PBS&J moved for summary judgment, arguing that: (i) PBS&J’s Report specifically said that it was for the "exclusive use" of the County Trust Fund, so the developer and its environmental consultant should not have relied upon it in the first place; and (ii) in any event, the contamination at issue could not be detected unless soil samples were tested and/or previous owners’ compliance with environmental regulations was verified, and the Phase I Report explicitly stated that PBS&J had not performed either of these tasks.

While the Court acknowledged that these were "powerful arguments" against finding PBS&J negligent, the Court declined to dismiss them from the lawsuit. The Court held that when PBS&J agreed to do the assessment it assumed a duty, to "determine if current or past land use practices have adversely impacted the site, [and] to identify any other potential environmental concerns." The Court explained that the practical limitations of the Phase I Report were relevant to the issue of how well PBS&J performed its obligations, but these limitations could not narrow the scope of the duty itself. Moreover, PBS&J owed this duty to all foreseeable users of its Report – including subsequent purchasers of the Parcel -- even though the Report stated that it was for the "exclusive use" of the County Trust Fund.

Lessons Learned

This case teaches two major lessons – one for those who perform environmental assessments, and one for those who rely upon them. Environmental assessors cannot rely upon stock contract provisions to limit their liability. Instead, they must assume that their reports will be relied upon by people other than those for whom they were written, and in transactions different from those for which their reports were prepared. They must make "all reasonable inquiries" for all of the purposes to which their reports might foreseeably be used. In Bonnieview, PBS&J knew that the Parcel had been used as an orchard, and that it was possible that the soil contained residual pesticide contamination. Given real estate sellers’ broad due-diligence disclosure obligations, PBS&J should have foreseen that its Report would find its way into the hands of a future purchaser who would rely upon its conclusion that evidence of contamination was not found.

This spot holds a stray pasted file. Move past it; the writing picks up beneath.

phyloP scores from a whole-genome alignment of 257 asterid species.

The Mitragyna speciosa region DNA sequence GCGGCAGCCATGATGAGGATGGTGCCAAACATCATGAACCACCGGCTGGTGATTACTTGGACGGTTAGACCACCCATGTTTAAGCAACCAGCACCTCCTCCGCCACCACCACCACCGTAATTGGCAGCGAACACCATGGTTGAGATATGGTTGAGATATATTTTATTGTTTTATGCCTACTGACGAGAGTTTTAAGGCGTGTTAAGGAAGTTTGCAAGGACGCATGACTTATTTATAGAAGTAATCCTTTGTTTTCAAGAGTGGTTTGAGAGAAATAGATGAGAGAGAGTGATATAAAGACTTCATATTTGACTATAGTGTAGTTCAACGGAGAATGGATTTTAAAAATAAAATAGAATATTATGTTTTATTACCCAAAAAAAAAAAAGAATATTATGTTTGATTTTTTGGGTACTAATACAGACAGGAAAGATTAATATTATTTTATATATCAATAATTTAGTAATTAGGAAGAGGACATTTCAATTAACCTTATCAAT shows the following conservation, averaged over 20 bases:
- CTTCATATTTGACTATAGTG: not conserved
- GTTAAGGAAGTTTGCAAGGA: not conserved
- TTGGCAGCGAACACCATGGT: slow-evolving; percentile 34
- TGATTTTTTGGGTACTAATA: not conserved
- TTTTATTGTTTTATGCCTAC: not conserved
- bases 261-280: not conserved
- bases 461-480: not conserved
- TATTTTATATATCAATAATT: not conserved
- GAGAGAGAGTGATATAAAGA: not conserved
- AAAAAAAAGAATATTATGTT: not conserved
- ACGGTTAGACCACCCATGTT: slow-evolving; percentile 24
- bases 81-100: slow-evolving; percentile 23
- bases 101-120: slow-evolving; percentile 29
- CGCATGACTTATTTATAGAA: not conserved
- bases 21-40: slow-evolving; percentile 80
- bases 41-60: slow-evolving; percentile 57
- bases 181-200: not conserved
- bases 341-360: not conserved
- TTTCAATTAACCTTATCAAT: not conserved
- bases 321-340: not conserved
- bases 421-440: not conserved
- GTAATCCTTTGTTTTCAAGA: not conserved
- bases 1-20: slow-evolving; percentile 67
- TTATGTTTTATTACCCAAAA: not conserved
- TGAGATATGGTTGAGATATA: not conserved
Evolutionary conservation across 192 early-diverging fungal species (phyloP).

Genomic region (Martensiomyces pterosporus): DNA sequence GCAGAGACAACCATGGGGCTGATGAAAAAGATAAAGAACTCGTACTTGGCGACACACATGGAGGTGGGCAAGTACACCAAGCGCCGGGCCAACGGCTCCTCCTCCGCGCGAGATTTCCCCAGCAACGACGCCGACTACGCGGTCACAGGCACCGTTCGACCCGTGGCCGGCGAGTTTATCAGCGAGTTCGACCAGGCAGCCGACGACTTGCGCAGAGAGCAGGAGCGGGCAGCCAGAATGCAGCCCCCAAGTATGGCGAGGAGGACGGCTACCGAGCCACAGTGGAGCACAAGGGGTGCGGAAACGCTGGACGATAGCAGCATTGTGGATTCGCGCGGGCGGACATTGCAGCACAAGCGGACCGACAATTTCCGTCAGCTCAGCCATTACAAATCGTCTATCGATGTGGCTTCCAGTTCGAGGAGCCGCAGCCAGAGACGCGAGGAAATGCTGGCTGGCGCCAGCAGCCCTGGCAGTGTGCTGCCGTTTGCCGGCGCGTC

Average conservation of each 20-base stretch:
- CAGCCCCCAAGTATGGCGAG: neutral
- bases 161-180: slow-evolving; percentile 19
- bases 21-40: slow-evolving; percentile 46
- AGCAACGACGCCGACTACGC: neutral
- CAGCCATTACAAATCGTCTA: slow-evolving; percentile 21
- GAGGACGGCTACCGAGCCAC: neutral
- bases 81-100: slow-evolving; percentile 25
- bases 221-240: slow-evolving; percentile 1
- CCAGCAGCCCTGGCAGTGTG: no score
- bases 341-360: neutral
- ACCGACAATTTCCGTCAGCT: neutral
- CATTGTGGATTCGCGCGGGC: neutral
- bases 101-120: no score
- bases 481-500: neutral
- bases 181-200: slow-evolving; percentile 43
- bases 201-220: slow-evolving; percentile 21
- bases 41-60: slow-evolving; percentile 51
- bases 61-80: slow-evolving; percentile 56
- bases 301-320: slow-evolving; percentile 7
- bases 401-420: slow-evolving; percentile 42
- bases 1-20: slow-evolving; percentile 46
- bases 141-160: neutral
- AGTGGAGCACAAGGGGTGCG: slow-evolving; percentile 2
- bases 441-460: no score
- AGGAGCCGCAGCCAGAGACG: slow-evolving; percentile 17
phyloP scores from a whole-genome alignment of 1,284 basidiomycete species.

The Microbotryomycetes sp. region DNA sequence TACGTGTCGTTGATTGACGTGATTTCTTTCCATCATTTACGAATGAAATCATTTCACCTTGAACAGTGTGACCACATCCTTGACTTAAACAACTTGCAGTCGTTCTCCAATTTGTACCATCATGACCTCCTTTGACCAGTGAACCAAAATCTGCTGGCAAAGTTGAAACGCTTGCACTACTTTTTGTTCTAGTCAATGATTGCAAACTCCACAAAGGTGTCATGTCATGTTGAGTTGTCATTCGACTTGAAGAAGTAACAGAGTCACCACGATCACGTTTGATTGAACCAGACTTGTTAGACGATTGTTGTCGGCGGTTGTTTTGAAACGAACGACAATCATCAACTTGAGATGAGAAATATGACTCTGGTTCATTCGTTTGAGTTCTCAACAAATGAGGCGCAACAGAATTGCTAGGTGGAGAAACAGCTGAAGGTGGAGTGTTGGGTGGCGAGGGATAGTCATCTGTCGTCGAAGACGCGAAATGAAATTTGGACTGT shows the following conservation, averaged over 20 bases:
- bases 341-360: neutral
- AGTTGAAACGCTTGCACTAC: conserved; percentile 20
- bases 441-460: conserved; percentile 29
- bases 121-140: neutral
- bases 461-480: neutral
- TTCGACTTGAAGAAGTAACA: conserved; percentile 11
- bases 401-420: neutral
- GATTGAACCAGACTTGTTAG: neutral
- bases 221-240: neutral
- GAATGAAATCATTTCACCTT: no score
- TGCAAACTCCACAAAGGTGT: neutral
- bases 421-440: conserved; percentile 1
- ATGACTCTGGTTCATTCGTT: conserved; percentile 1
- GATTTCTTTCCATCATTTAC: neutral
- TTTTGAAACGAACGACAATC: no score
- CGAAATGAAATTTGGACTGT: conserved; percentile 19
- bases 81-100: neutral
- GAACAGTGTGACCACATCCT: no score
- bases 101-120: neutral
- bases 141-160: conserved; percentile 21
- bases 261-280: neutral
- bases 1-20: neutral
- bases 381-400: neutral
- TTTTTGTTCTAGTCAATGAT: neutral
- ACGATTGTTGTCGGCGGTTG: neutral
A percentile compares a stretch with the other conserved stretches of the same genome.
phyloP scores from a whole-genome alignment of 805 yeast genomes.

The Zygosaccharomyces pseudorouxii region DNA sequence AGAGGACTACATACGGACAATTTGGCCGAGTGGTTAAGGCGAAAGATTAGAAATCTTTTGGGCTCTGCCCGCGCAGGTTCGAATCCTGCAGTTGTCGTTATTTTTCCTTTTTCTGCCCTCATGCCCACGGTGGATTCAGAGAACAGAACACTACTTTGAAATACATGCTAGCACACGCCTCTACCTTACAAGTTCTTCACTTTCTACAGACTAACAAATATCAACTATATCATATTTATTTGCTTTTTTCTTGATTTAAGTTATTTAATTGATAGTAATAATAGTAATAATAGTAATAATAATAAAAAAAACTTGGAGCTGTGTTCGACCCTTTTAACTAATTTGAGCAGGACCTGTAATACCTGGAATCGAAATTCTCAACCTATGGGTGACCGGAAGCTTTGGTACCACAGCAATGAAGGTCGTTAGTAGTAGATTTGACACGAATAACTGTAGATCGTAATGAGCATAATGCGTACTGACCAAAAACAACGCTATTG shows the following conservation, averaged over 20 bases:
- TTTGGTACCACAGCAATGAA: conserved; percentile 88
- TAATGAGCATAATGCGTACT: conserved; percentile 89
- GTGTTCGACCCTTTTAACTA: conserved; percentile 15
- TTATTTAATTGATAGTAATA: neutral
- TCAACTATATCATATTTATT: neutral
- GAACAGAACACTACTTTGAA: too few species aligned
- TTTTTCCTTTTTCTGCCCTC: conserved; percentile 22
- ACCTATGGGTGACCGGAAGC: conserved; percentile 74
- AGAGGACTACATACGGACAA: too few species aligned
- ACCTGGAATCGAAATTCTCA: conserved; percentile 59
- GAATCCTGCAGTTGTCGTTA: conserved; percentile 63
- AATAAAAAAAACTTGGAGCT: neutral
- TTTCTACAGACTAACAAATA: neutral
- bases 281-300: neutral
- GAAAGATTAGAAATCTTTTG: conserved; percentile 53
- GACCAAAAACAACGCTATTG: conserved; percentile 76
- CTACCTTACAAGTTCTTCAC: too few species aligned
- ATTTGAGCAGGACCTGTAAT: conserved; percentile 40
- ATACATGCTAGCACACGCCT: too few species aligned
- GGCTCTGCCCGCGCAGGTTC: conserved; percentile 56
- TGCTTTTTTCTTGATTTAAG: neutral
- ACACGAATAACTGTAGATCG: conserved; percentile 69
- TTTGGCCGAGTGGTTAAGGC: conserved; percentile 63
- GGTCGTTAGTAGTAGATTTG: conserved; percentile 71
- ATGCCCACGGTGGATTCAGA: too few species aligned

Those who receive environmental-assessment reports, on the other hand, should not rely upon them without carefully analyzing each report’s scope and limitations. A developer who wants to build residential housing, for example, should take reasonable steps to confirm the findings of environmental assessments that it receives from others, and to supplement them as necessary where the developer’s purposes are different from those for which the initial report was prepared.

Bonnieview Precedes, But May Anticipate, The EPA’s All Appropriate Inquiry Rule

Bonnieview is not likely to be an isolated case, as the United States Environmental Protection Agency recently released new regulations to assist developers and consultants determine the scope and extent of environmental assessments. Dubbed the "All Appropriate Inquiry Rule," it is codified in Part 312 of Title 40 of the Code of Federal Regulations, and took effect on November 1, 2006. This Rule refines the federal standards for performing Phase I environmental site assessments and modifies the requirements for landowner liability relief from the federal Superfund law. Please keep an eye out for Nossaman’s upcoming E-Alert about this new "All Appropriate Inquiry Rule."